It is also, apparently, pretty darn dangerous. People playing this game have been staring at their phones and then walking into stuff all week. Players have been stepping off of curbs and into intersections, ramming into people and even, in at least one case, ramming their car into a tree. On Thursday two Pokémon Go-ers were so intent on capturing the little green guy that they actually walked right off a cliff. The all-consuming pull of the smartphone has reached a whole new level with this new game. Pokémon Go has created an entirely new definition of distraction.
Martha, as far as we know, did not have a smartphone. There were no little green ones lurking in the corners of her house, and she wasn’t looking at anything except the work she had to get done. But she was still hopelessly distracted. She and her sister Mary and her brother Lazarus were friends of Jesus’ – new friends, perhaps, as this is the first time Luke mentions Martha in his Gospel. Jesus and his disciples have just rolled into town, and Jesus needs a place to rest for a while – a soft cushion, a home-cooked meal, a quiet room to pray and sleep. And Martha is a good person, a faithful Jew. She knows the importance of hospitality, and she’s happy to offer it.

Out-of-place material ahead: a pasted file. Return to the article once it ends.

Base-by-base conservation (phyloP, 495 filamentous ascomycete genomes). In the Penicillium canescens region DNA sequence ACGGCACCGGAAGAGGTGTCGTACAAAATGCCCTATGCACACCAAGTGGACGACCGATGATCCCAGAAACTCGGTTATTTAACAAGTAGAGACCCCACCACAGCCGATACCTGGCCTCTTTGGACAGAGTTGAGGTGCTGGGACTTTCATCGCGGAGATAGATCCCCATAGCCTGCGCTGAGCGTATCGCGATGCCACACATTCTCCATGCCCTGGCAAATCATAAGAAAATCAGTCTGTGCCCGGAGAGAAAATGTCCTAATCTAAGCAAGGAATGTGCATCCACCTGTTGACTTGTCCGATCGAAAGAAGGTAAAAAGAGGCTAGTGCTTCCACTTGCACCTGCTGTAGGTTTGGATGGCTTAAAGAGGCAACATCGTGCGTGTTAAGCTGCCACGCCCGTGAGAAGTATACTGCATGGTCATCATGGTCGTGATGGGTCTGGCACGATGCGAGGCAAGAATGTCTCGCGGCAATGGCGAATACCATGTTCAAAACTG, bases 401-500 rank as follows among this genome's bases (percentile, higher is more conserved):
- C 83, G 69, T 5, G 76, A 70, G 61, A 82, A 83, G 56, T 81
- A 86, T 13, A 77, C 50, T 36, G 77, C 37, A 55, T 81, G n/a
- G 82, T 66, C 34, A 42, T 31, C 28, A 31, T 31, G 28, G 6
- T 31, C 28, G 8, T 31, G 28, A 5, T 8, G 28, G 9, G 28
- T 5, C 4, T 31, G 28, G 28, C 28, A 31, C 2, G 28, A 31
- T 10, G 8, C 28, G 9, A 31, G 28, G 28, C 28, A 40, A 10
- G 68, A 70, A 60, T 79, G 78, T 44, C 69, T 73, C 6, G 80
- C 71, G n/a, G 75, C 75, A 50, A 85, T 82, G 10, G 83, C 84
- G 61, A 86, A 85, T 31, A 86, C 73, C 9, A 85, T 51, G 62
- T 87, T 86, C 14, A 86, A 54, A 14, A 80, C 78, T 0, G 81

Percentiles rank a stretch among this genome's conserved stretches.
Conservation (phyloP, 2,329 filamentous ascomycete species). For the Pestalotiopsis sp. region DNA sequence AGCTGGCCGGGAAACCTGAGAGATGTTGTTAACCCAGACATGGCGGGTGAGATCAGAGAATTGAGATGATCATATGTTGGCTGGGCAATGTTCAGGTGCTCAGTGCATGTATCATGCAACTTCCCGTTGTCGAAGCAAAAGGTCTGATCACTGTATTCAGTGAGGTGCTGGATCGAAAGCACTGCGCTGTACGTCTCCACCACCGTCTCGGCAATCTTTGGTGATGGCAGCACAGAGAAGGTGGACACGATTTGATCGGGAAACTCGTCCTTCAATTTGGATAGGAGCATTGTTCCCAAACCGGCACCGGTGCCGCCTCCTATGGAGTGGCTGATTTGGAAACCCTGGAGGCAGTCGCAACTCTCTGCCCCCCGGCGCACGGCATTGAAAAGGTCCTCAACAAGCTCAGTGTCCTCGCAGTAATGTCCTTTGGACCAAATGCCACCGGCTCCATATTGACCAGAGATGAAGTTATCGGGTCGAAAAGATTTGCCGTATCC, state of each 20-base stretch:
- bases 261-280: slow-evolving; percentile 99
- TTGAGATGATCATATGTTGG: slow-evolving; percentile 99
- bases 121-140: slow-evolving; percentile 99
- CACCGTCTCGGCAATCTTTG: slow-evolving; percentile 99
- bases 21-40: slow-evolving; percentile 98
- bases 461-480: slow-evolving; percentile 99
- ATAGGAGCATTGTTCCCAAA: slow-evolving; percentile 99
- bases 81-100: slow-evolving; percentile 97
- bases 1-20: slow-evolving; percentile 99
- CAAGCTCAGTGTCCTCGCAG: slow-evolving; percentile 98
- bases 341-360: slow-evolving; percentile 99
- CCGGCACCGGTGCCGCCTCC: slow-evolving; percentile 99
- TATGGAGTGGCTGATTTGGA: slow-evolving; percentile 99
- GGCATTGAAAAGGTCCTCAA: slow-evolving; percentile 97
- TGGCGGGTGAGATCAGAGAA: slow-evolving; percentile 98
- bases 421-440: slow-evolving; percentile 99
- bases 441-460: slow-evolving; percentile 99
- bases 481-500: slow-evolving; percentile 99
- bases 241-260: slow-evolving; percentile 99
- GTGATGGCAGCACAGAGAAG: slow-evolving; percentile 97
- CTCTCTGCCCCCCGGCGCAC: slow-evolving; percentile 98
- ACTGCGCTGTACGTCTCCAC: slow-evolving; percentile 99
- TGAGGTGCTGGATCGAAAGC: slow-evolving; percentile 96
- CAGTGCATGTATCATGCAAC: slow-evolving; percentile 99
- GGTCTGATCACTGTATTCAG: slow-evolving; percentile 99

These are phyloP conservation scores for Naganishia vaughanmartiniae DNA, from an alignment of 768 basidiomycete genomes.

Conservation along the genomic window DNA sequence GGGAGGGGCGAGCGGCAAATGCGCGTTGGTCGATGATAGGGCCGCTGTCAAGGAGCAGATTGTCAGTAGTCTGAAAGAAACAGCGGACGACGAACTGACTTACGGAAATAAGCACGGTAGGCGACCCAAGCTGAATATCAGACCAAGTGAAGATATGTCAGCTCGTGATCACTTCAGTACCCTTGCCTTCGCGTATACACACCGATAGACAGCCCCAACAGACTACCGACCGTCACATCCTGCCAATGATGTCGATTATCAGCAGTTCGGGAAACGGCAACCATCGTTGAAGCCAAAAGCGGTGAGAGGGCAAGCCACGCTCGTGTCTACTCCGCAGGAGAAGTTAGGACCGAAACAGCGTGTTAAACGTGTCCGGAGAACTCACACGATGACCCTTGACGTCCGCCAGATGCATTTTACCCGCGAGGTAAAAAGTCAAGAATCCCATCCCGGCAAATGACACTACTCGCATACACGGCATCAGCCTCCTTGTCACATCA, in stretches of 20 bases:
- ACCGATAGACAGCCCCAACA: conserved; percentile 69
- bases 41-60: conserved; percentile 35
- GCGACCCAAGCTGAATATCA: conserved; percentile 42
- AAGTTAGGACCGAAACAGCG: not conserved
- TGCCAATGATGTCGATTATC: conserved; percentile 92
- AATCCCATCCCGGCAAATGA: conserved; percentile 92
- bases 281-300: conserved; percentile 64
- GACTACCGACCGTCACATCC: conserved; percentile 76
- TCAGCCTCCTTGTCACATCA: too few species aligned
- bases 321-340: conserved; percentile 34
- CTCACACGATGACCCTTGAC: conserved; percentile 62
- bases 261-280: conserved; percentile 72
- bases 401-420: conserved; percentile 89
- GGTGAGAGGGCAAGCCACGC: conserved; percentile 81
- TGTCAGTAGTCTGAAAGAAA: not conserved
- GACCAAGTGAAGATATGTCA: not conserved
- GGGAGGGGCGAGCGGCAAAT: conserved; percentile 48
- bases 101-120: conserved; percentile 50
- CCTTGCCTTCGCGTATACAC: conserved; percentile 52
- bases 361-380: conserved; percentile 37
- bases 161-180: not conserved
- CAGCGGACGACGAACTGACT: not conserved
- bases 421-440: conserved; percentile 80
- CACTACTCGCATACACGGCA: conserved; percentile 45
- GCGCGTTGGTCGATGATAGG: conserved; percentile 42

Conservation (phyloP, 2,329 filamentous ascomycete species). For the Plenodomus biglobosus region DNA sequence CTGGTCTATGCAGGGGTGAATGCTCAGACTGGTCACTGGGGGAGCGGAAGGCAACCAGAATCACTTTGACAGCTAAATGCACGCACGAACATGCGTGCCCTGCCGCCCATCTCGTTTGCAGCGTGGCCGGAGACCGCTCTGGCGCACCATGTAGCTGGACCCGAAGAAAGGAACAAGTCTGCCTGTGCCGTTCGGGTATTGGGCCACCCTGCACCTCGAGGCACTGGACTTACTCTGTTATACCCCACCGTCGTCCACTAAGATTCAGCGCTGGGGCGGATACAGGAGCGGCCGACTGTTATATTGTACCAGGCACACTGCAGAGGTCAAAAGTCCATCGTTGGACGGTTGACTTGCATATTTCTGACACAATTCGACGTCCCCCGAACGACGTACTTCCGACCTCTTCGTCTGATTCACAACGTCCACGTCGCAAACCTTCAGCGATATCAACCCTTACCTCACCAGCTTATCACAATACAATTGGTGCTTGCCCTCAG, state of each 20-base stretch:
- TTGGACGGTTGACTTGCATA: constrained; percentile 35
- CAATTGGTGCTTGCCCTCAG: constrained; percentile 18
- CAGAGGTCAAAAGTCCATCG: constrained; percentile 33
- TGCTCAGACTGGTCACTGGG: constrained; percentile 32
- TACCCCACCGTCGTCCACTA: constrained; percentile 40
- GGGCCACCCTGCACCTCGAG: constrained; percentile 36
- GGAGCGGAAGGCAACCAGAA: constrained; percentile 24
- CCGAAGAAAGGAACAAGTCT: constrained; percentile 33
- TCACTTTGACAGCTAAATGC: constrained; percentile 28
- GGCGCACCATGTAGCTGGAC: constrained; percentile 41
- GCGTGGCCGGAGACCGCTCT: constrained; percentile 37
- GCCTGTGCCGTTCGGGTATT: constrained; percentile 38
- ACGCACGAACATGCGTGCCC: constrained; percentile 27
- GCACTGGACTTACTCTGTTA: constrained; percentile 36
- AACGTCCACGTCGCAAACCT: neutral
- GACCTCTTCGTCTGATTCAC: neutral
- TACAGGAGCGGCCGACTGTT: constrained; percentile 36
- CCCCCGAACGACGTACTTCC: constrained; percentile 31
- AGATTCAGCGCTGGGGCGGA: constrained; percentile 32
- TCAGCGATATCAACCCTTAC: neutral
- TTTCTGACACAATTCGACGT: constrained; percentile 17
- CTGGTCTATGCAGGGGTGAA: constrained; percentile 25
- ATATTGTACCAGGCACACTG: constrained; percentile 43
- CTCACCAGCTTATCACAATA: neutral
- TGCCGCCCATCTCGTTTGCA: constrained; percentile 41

And so she gets down to business. There is cleaning to be done, and bread to bake, and blankets and rugs to air out. There is water to draw and a goat to be milked and the fire to stoke and keep hot. She’s working hard; she’s in the zone, firing on all cylinders, and everything is going smoothly…until she notices her sister, Mary, doing absolutely nothing. She’s sitting on the floor with Jesus, doing nothing – just listening. Well, Martha thinks, that’s fine, I can probably get this done faster without her anyway. But the longer Martha sweeps and kneads and milks and sweats, the more animated the conversation becomes in her head. What is Mary doing, she thinks. Has she not noticed me swirling around the house like a cyclone? I mean, it’s kind of obvious that I’m killing myself here – would it be too much to ask for her to pick up on the fact that I need a little help? No, no, it’s fine, she can listen to him, I’ll do it all myself. I always do it all myself. Always me. Always poor Martha, cooking and cleaning and, you know, tending the livestock – as if I wouldn’t mind sitting around with my feet up eating bon bons every once in a while. But no, I’ll just keep working, because if I stop, well, then what happens? The house gets dusty and the milk will turn which is disgusting and who would want to live that way anyway and why, oh why, Lord does it always have to be me that does everything for everybody except for myself?!